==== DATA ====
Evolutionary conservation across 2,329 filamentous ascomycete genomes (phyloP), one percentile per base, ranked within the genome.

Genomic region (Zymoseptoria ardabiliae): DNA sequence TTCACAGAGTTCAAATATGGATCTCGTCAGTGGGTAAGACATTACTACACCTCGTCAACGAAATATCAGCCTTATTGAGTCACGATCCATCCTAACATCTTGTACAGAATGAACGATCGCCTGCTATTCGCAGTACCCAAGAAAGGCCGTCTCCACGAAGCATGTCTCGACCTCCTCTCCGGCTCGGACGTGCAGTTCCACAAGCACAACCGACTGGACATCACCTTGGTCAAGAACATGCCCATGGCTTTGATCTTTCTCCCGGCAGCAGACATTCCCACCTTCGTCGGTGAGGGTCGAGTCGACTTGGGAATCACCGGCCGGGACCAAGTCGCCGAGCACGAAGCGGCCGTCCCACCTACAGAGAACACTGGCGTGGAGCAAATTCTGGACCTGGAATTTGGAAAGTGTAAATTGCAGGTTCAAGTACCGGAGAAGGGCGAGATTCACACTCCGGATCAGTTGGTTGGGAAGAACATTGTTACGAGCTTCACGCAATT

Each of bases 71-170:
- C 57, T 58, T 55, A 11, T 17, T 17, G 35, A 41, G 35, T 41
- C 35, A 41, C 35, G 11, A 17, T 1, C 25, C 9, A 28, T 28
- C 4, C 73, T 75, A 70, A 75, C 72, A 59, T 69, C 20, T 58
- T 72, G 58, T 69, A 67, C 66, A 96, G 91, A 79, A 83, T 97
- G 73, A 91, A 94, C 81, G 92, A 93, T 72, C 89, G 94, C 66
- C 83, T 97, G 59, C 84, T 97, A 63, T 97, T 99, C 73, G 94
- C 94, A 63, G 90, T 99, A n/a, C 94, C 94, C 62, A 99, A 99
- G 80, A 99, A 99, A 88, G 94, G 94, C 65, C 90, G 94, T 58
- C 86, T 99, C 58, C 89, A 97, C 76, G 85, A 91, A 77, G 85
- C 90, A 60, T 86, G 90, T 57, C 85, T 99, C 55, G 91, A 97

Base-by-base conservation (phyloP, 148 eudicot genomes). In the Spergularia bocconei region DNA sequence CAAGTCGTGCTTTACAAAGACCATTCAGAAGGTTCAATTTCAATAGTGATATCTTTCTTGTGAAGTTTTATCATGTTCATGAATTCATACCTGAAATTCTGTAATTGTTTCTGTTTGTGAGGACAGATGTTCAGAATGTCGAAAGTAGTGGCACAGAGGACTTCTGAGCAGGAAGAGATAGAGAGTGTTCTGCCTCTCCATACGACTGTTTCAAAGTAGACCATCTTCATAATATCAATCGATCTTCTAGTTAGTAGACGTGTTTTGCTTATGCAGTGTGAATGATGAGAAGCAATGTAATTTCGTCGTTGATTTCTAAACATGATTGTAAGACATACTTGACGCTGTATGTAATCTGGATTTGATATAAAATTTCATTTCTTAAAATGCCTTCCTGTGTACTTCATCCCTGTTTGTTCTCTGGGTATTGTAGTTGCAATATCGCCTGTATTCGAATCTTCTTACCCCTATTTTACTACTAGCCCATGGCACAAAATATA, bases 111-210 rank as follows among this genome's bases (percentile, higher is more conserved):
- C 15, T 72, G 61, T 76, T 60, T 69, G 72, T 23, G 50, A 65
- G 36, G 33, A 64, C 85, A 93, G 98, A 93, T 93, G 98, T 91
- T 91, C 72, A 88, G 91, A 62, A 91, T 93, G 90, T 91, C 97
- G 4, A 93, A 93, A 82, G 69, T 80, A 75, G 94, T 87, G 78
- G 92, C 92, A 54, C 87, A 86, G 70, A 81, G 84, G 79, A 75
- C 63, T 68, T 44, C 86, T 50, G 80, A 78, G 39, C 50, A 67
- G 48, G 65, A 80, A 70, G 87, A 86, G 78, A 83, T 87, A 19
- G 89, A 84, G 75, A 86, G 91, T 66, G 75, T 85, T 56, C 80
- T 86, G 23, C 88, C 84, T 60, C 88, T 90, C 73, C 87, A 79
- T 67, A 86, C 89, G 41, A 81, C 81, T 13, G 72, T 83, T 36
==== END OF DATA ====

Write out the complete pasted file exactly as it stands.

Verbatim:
Evolutionary conservation across 2,329 filamentous ascomycete genomes (phyloP), one percentile per base, ranked within the genome.

Genomic region (Zymoseptoria ardabiliae): DNA sequence TTCACAGAGTTCAAATATGGATCTCGTCAGTGGGTAAGACATTACTACACCTCGTCAACGAAATATCAGCCTTATTGAGTCACGATCCATCCTAACATCTTGTACAGAATGAACGATCGCCTGCTATTCGCAGTACCCAAGAAAGGCCGTCTCCACGAAGCATGTCTCGACCTCCTCTCCGGCTCGGACGTGCAGTTCCACAAGCACAACCGACTGGACATCACCTTGGTCAAGAACATGCCCATGGCTTTGATCTTTCTCCCGGCAGCAGACATTCCCACCTTCGTCGGTGAGGGTCGAGTCGACTTGGGAATCACCGGCCGGGACCAAGTCGCCGAGCACGAAGCGGCCGTCCCACCTACAGAGAACACTGGCGTGGAGCAAATTCTGGACCTGGAATTTGGAAAGTGTAAATTGCAGGTTCAAGTACCGGAGAAGGGCGAGATTCACACTCCGGATCAGTTGGTTGGGAAGAACATTGTTACGAGCTTCACGCAATT

Each of bases 71-170:
- C 57, T 58, T 55, A 11, T 17, T 17, G 35, A 41, G 35, T 41
- C 35, A 41, C 35, G 11, A 17, T 1, C 25, C 9, A 28, T 28
- C 4, C 73, T 75, A 70, A 75, C 72, A 59, T 69, C 20, T 58
- T 72, G 58, T 69, A 67, C 66, A 96, G 91, A 79, A 83, T 97
- G 73, A 91, A 94, C 81, G 92, A 93, T 72, C 89, G 94, C 66
- C 83, T 97, G 59, C 84, T 97, A 63, T 97, T 99, C 73, G 94
- C 94, A 63, G 90, T 99, A n/a, C 94, C 94, C 62, A 99, A 99
- G 80, A 99, A 99, A 88, G 94, G 94, C 65, C 90, G 94, T 58
- C 86, T 99, C 58, C 89, A 97, C 76, G 85, A 91, A 77, G 85
- C 90, A 60, T 86, G 90, T 57, C 85, T 99, C 55, G 91, A 97

Base-by-base conservation (phyloP, 148 eudicot genomes). In the Spergularia bocconei region DNA sequence CAAGTCGTGCTTTACAAAGACCATTCAGAAGGTTCAATTTCAATAGTGATATCTTTCTTGTGAAGTTTTATCATGTTCATGAATTCATACCTGAAATTCTGTAATTGTTTCTGTTTGTGAGGACAGATGTTCAGAATGTCGAAAGTAGTGGCACAGAGGACTTCTGAGCAGGAAGAGATAGAGAGTGTTCTGCCTCTCCATACGACTGTTTCAAAGTAGACCATCTTCATAATATCAATCGATCTTCTAGTTAGTAGACGTGTTTTGCTTATGCAGTGTGAATGATGAGAAGCAATGTAATTTCGTCGTTGATTTCTAAACATGATTGTAAGACATACTTGACGCTGTATGTAATCTGGATTTGATATAAAATTTCATTTCTTAAAATGCCTTCCTGTGTACTTCATCCCTGTTTGTTCTCTGGGTATTGTAGTTGCAATATCGCCTGTATTCGAATCTTCTTACCCCTATTTTACTACTAGCCCATGGCACAAAATATA, bases 111-210 rank as follows among this genome's bases (percentile, higher is more conserved):
- C 15, T 72, G 61, T 76, T 60, T 69, G 72, T 23, G 50, A 65
- G 36, G 33, A 64, C 85, A 93, G 98, A 93, T 93, G 98, T 91
- T 91, C 72, A 88, G 91, A 62, A 91, T 93, G 90, T 91, C 97
- G 4, A 93, A 93, A 82, G 69, T 80, A 75, G 94, T 87, G 78
- G 92, C 92, A 54, C 87, A 86, G 70, A 81, G 84, G 79, A 75
- C 63, T 68, T 44, C 86, T 50, G 80, A 78, G 39, C 50, A 67
- G 48, G 65, A 80, A 70, G 87, A 86, G 78, A 83, T 87, A 19
- G 89, A 84, G 75, A 86, G 91, T 66, G 75, T 85, T 56, C 80
- T 86, G 23, C 88, C 84, T 60, C 88, T 90, C 73, C 87, A 79
- T 67, A 86, C 89, G 41, A 81, C 81, T 13, G 72, T 83, T 36